Over and over in the Old and New Testaments, we are encouraged to both forget and to remember.
Many of the Jewish holidays exist for the sole purpose of never forgetting something God did in their history. “Therefore I intend always to remind you of these qualities, though you know them and are established in the truth that you have.” 2 Peter 1:12.
By God’s grace, we need to forget the past and to remember, learn from and be constantly reminded of, the empowered present we live in and the future God has for us due to his grace and great love.
Sometimes we remember the wrong things and forget the right things. Here is Paul Tripp powerfully reminding us not to forget our ultimate destination, which keeps everything else in perspective for us.
Originally posted by Paul David Tripp on The Resurgence
Everyone in ministry gets discouraged by difficulties and struggles, but sometimes we bring more suffering on ourselves because we forget eternity. Could it be that there are times when you live and minister as if there is no such thing as forever?
Perhaps our ministry struggles are not primarily about lack of hunger for the gospel, the desire for people to have their own way, the lack of willing leaders, unrealistic demands, or constant financial pressures.
Could it be there’s something we bring to each of these struggles that makes them harder to bear?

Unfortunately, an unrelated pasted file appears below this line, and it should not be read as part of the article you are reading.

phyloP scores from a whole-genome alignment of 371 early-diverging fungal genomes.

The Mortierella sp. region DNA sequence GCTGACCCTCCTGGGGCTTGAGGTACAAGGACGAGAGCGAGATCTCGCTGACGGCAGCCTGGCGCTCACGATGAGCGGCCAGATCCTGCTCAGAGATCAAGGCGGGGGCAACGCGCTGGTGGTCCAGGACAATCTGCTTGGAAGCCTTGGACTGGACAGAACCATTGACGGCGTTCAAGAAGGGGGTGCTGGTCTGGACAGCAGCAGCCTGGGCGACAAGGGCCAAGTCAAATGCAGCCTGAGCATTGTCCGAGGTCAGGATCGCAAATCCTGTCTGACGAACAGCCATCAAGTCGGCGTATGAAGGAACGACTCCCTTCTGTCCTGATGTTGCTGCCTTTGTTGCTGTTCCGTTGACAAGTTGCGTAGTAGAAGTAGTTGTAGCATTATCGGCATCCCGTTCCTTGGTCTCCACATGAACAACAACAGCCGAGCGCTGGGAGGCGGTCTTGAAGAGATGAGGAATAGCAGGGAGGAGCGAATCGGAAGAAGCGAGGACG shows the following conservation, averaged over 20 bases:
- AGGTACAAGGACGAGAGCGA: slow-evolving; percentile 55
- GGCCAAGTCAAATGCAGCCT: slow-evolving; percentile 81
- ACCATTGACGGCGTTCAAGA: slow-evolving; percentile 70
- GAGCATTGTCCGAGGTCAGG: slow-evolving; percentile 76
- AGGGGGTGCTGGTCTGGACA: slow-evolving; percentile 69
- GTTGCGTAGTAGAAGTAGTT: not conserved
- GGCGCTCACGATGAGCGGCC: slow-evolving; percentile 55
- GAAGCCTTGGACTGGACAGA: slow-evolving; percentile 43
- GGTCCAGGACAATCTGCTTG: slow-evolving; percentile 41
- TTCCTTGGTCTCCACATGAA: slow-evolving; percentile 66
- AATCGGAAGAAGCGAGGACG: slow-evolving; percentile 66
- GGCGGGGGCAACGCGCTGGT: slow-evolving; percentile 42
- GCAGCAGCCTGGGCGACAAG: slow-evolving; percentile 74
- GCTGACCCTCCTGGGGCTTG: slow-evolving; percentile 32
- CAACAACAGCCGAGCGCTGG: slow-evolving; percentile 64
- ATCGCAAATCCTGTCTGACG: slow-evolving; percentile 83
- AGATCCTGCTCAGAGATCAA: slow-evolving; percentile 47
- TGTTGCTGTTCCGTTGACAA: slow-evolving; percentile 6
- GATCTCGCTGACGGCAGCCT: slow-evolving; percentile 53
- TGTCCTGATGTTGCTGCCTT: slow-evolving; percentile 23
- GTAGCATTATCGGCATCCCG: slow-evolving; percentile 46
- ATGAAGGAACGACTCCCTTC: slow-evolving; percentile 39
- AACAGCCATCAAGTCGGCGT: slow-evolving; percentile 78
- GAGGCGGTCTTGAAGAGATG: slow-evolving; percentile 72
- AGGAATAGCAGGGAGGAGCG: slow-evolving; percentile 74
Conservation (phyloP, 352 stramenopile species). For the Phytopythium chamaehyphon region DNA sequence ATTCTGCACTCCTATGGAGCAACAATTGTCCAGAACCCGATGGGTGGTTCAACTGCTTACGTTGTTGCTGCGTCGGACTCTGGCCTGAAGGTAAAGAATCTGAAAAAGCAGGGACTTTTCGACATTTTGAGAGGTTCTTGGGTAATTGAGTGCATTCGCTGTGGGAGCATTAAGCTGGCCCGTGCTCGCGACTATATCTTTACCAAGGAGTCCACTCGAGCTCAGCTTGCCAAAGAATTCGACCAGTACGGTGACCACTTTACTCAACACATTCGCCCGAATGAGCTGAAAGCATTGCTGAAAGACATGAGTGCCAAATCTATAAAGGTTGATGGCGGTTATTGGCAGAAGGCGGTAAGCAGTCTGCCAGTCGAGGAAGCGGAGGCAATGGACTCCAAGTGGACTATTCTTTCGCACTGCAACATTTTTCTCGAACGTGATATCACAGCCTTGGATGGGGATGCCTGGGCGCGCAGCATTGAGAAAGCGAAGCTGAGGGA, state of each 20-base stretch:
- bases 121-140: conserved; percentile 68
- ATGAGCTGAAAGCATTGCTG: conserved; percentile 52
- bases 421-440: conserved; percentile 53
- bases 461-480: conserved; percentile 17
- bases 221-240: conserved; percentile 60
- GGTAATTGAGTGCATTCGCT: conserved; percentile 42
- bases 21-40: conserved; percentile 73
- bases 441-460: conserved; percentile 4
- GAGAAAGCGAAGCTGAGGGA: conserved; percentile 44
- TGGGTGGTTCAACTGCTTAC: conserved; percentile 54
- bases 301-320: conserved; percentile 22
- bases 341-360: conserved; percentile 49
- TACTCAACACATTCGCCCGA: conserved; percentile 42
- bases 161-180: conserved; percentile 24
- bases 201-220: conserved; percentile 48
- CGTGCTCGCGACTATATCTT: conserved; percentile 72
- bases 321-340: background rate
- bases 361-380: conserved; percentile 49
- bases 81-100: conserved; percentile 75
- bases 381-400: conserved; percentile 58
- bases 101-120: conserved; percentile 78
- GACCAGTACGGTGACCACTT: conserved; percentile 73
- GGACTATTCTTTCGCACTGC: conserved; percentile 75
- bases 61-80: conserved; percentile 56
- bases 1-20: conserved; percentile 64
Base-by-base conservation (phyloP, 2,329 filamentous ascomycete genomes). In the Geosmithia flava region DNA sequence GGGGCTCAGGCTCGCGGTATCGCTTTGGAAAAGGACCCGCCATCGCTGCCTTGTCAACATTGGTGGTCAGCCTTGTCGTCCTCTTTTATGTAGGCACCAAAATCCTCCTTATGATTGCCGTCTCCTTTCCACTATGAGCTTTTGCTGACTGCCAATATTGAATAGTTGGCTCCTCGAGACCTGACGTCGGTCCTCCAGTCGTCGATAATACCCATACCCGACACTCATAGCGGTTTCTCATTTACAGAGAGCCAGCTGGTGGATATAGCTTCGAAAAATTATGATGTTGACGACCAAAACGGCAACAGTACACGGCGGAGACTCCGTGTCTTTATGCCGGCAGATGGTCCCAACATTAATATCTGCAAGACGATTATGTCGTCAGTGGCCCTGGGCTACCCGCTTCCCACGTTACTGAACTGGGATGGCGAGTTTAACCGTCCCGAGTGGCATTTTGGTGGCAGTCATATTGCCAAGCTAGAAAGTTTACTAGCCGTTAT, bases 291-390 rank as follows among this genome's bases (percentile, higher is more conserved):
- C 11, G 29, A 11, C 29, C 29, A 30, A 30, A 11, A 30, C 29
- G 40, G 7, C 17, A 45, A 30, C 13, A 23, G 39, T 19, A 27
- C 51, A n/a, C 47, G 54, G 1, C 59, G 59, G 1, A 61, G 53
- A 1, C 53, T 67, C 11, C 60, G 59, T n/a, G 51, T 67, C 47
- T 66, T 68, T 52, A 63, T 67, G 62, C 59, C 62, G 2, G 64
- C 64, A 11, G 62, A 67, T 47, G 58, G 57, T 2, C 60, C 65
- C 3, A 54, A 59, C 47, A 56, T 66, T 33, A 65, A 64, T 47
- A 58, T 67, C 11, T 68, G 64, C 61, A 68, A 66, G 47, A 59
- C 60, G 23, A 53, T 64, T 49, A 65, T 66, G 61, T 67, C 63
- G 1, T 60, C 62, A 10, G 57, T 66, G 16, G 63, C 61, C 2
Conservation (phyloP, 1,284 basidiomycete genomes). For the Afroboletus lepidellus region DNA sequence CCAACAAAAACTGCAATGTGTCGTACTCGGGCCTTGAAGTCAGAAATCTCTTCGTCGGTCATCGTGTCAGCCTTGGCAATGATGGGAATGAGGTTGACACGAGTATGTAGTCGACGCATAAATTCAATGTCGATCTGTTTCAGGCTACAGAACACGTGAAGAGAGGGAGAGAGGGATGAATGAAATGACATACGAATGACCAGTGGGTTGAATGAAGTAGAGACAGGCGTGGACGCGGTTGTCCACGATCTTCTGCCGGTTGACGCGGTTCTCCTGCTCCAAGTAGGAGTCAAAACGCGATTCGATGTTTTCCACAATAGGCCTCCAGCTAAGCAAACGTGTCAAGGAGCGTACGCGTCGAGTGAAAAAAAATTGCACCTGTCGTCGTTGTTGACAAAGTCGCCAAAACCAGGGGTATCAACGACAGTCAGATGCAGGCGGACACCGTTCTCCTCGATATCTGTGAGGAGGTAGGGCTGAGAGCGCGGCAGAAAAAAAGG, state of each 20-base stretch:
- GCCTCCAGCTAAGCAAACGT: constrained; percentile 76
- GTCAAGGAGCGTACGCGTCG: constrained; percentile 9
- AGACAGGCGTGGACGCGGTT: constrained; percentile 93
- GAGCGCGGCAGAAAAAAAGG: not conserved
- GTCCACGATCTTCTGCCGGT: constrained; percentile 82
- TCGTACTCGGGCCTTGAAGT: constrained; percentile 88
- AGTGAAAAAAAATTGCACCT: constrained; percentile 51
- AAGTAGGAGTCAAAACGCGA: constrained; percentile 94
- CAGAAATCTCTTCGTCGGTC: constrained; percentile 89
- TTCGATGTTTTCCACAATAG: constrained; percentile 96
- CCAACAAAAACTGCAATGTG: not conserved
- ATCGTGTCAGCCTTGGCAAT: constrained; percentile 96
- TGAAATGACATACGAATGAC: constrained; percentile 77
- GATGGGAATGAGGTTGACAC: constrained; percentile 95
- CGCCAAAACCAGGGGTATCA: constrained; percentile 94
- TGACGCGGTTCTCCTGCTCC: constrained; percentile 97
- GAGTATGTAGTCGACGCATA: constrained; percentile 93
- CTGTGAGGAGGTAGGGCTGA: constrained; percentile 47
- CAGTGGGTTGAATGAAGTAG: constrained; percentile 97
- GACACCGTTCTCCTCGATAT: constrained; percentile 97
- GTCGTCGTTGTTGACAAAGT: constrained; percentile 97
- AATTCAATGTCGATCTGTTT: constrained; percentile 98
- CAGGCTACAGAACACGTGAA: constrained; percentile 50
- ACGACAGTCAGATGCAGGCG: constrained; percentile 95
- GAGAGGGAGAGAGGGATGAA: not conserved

There is something often overlooked that has the power to alter the way you experience your ministry. If you are going to stay sane, thankful, motivated, and hopeful, you must minister with eternity in view. Only here will we be protected by the right values, balanced by proper expectations, and motivated by sturdy hope.
Consider with me the effect on ministry of functional eternity amnesia.
1. Living with unrealistic expectations
Why are our expectations unrealistic? Because we often suffer from an eternity amnesia that causes us to ask this present world to be what it simply will never be.
We want our here-and-now ministry to behave as if it’s our final destination, when actually what we are experiencing right here, right now is preparation for the destination to come.
2. Focusing too much on self
Human beings were created to live big-picture, long-view lives. We were created to live with something bigger motivating us than this moment’s comforts, pleasures, and successes.
Eternity confronts you with the fact that you are not in charge, that you do not live at the center of your ministry, that your calling moves by the will and purpose of the one great eternal Pastor.
There is something often overlooked that has the power to alter the way you experience your ministry.
Eternity always confronts us with realities that transcend our momentary struggles, dreams, wants, feelings, and needs.
3. Asking too much of people
When we fail to live with forever in view, we will unwittingly and consistently ask the people around us to provide the paradise that our hearts crave. The people around us do not have the ability to give us that constant inner peace and satisfaction that we will only ever experience in eternity. Asking the people in your church to give what they cannot give ends in disappointment, frustration, conflict, and division.